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Celebrity DJs’ live online sets have become house parties for the homebound: Welcome to Club Quarantine

DJ D-Nice attends an event in Minneapolis in February 2018. (Omar Vega/Invision/AP)

It all started because he wanted to throw a party. Wait, no, back up: It started because we’re all stuck inside and because boredom is a powerful tool that can cold-press anyone’s creative juices, much less an actual “creative.”

Enter DJ D-Nice (real name Derrick Jones), the 49-year-old rapper/photographer/OG disc jockey who has burned up turntables everywhere from VIP parties at the White House to that club you could never get into. Until now.

Last week, Jones woke up at 4 a.m. and, instead of being crippled by the anxiety of the times, decided to throw a party online for his famous pals. With his laptop, signature wide-brim hat and view of Los Angeles ready to go, Jones played music he loved for an Instagram party of about 200 music-industry heavyweights. The next day, 2,000 people joined. Then 12,000. Then 25,000. By Saturday night, more than 100,000 people — including former first lady Michelle Obama and a host of A-listers — were jamming together in “Club Quarantine,” the tongue-in-cheek shorthand for the hours-long broadcasts streamed live from Jones’s kitchen on his smartphone.

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I never would’ve imagined that the best party I would create and DJ would be from the comfort of my own home. Homeschool is a thing! Yesterday was absolutely insane. The amount of artists and friends that virtually partied with me far exceeded my expectations. I’m feeling nothing but gratitude. 🙏🏽🙏🏽🙏🏽 Thanks to all of you that supported. This has been a great way to keep our spirits high. Blessings! Sending some love to my family. Shout out to all of my industry execs! Much love to all of the artists! JLo, Drake, Naomi Campbell, De La Soul, Black Thought, Diddy, Bun B., Keri Hilson, Will Packer, Gabrielle Union, H.E.R., America Ferrara, Donnie Wahlberg, Uncle Luke, Russell Simmons, Dapper Dan, Rob Morgan, Mary J. Blige, DJ Khaled, T.I., Kelly Rowland, Common, Lance Gross, Queen Latifah, DJ Clark Kent, Rich Medina, DJ Tony Touch, Stretch Armstrong, Traci Ellis Ross, Ne-Yo, Usher, DJ Premier, Swizz Beatz, NO I.D., Yvette Noel Schure, Erykah Badu, Fat Joe, Jay Electronica, PNB Rock, Nile Rogers, Fonzworth Bentley, Marisa Tomei, Michelle Williams, Victor Cruz, Karruenche Tran, Ciara, Daymond John, Angie Martinez, Groove Theory’s Bryce, Tank, Cam’ron, Ludacris, Fabolous, Dorian Missick, Yvette Nicole Brown, Tasha Smith, Jadakiss, Kwamé, Chris Spencer, Royale Watkins, Estelle, Bresha Webb, Jermaine Dupri, Vanessa Williams, DJ Aktive, Lee Daniels, Affion Crockett, MC Lyte, Ro James, D-Dot Angelette, Kenny Burns, Tika Sumpter, Marlon Wayans, Lauren London, Loni Love, Dallas Austin, June Ambrose, April Walker, Just Blaze, Kangol Kid from UTFO, Omar Epps, Keisha Epps, Roland Martin, Big Tigger, DJ Trauma, Lil Jon, Dule Hill, Jazmyn Simon, DJ Cassidy, Marsai Martin, Lance Gross, Anthony Hamilton, Young Guru, Lalah Hathaway, Carl Payne, Damien Hall, Denyce Lawton, Lennox Lewis, Niecy Nash, Mashonda, Erick Sermon, Jairobi, DJ Envy, DJ Enuff, Miles Brown, Lamann Rucker, Mark Brown, DJ VLuv, and more. Wow! #DNiceHomeschool #DNicePhotography #SelfPortrait.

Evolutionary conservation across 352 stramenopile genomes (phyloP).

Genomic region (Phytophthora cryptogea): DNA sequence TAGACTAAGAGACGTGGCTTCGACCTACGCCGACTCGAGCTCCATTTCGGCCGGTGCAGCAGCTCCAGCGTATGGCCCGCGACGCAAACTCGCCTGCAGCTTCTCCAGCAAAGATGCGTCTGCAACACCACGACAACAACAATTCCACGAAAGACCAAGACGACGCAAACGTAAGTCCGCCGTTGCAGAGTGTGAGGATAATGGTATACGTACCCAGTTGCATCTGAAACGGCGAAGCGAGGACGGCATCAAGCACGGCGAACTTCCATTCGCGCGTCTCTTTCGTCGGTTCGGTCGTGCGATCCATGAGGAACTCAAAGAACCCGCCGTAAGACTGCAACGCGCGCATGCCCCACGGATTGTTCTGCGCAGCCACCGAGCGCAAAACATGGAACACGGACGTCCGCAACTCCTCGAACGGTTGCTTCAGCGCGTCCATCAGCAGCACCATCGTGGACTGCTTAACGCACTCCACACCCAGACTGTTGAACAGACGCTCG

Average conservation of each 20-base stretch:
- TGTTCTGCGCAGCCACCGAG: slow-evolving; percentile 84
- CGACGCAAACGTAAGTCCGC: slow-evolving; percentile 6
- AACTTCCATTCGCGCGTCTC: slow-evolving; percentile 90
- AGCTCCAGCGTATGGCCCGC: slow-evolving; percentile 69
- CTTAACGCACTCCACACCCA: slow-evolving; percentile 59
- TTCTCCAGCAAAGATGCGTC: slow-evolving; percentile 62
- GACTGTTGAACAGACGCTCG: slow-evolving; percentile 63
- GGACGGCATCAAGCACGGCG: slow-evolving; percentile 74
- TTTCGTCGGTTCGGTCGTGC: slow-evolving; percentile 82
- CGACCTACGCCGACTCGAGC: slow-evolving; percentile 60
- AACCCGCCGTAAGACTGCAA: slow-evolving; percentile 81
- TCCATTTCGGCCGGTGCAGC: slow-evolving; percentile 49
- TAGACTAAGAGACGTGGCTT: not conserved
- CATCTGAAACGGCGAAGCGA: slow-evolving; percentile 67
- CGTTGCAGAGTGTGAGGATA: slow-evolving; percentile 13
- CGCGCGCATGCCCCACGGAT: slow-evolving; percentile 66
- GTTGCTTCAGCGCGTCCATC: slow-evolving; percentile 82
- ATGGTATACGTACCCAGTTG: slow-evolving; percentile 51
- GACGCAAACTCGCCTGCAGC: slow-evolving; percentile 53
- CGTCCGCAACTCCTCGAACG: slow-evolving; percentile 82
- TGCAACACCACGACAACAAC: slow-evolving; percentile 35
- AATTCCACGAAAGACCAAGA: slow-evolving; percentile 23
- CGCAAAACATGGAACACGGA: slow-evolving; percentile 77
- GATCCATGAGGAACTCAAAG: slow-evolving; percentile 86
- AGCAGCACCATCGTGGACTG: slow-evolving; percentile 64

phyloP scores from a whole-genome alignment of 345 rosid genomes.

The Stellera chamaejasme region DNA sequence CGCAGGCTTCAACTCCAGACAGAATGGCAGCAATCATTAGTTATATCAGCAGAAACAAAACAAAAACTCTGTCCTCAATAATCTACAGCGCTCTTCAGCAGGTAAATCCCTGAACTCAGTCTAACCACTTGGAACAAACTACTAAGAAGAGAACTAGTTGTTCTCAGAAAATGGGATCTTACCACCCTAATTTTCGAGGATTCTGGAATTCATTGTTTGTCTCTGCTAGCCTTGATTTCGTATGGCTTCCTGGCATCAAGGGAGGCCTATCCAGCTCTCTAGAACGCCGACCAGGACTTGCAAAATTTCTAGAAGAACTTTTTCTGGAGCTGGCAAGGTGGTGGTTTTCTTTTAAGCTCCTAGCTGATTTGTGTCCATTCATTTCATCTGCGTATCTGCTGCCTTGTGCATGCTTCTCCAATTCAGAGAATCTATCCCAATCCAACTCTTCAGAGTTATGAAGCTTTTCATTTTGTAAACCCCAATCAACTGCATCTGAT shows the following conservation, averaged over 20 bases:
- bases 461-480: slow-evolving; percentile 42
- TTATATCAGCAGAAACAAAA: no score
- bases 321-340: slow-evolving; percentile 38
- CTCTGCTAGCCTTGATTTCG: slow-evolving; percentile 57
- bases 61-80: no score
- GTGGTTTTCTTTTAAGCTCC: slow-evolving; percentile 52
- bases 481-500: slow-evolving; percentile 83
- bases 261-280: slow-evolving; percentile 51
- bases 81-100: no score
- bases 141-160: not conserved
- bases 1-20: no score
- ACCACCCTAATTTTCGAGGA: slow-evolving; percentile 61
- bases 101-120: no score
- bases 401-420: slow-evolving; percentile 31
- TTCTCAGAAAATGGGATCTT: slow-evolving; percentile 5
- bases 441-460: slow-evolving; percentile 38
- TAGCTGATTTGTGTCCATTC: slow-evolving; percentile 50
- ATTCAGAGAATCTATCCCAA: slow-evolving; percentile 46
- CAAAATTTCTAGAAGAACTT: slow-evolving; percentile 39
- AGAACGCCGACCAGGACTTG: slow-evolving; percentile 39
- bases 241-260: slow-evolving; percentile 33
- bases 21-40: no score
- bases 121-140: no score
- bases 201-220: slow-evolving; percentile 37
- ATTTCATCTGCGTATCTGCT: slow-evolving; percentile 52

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The online party is all anyone is talking about (well, besides the very reason for them). On Monday morning (does the man sleep?), Jones was on “CBS This Morning” talking to Gayle King (yep, she was “at” the party, too), and later that night, he appeared on “The Tonight Show: At Home Edition” with Jimmy Fallon.

“I just wanted to do something good for people, and it turned into something really good. It was so unexpected,” Jones told Fallon.

“What you’re doing is exactly what we need,” the late-night host said.

As noteworthy as the jam sessions are, the public’s zealous response is just as interesting. Diplo, Biz Markie, Questlove and a host of folks you have probably never heard of are mixing songs for the self-isolating masses. But DJing live online is nothing new: For nearly a decade, websites such as Boiler Room have been broadcasting musical mixes from across the globe.

“You can’t talk about D-Nice without looking at it in the context of what already exists,” said Adrian Loving, a Washington-based DJ and artist. “It’s not a singular phenomenon.”

But these are strange times. New or not, what Jones is doing (and will keep doing, he says) has sparked something severely lacking in these past few weeks: joy. While no online stream can replace the feeling of being in the actual club, sweating and laughing with your friends, that is precisely the point. Those days might be gone for the foreseeable future, and society will have to find new ways to connect that don’t include grinding on each other.

Just as we are putting those physical walls up, though, D-Nice and his social distancing parties are breaking metaphorical ones down. The club is so often associated with velvet ropes, VIPs and the dreaded “list.” Club Quarantine eliminates all that. Where else can your auntie jam to Beyoncé “alongside” Mrs. Obama? Where else can Facebook chief executive Mark Zuckerberg walk into the room (or chat, as it were) and keep the party going by making sure the technology doesn’t shut the whole thing down? In that way, the Instagram live parties are underscoring a fact that could be easy to forget while home alone — we’re all in this together.

“I don’t have a playlist,” Jones told King on Monday. “I literally just play what feels good. I wanted people to feel good. I want their spirits to be lifted through music, just one song at a time.”

After taking a much-needed break, D-Nice will be back at it Wednesday at 6 p.m. Eastern time.